Sunday, June 03, 2012

The 'securitisation' of climate change

Climate Change: Drivers of Insecurity and the Global South
June 2012 - Summary

The issue of global climate change has become prominent over recent decades, now seen by many in the environmental movement as a problem of potentially apocalyptic proportions. Whilst the issue was first articulated by ‘green’ campaigners, gradually the socioeconomic, as well as ecological, implications of global warming are coming to the fore and being picked up by other interest groups. Over the last five years or so, the security policy community have come to regard climate change as part of their brief, as have civil society groups that work on defence, conflict analysis and peacebuilding.

While this paper is offered in the hope that the Western defence community may engage with some perspectives from the Global South, it is also to be hoped that as these actors become increasingly involved in issues related to environmental limitations, this knowledge leads them to act as advocates for climate change mitigation – as well as adaptation.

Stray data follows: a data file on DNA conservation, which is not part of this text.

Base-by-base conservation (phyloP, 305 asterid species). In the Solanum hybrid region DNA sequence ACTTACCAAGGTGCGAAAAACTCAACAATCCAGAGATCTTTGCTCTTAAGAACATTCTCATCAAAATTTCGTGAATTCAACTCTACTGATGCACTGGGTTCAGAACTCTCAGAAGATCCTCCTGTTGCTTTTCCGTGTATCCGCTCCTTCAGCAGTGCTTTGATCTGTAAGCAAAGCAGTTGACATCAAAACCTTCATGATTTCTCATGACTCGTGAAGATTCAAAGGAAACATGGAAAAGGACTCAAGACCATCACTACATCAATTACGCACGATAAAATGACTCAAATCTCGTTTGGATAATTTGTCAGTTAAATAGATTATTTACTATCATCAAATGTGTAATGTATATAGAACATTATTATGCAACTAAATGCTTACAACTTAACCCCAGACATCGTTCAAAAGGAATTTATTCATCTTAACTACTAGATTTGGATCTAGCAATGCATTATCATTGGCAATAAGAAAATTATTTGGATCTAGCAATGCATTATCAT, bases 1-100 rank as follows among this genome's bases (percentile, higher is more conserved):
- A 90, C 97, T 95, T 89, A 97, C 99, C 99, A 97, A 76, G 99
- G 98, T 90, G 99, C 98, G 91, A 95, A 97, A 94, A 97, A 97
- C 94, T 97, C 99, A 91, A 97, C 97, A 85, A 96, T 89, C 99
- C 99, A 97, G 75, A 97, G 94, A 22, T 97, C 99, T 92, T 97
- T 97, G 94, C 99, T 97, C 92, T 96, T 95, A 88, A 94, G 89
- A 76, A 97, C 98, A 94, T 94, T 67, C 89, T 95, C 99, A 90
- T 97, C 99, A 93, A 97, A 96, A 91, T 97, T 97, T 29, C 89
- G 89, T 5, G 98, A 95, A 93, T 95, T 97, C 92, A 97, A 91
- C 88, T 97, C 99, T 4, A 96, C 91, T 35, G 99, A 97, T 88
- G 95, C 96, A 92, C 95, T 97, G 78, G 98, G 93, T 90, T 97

The 'securitisation' of climate change – treating the issue as a matter of local, national or global security – need not mean an automatic 'militarisation' of the issue - the adoption of military responses based on the threat or use of force to a changing climate. Such an overly pessimistic view ignores the potential we still have for preventing the most dramatic effects of climate change, and may decrease the chances of us embracing a more preventative approach, promoting a low-carbon transition.

Climate change is a complex phenomenon, which will have multiple and non-linear effects on human security. It will have both direct and indirect impacts on the stability and security of states and communities, and these will vary enormously across the globe. However, it is the states and people of the Global South that are the most vulnerable to the security implications of a warmer world that are described in this report. read more>>>

CLIMATE CHANGE: Drivers of Insecurity and the Global South

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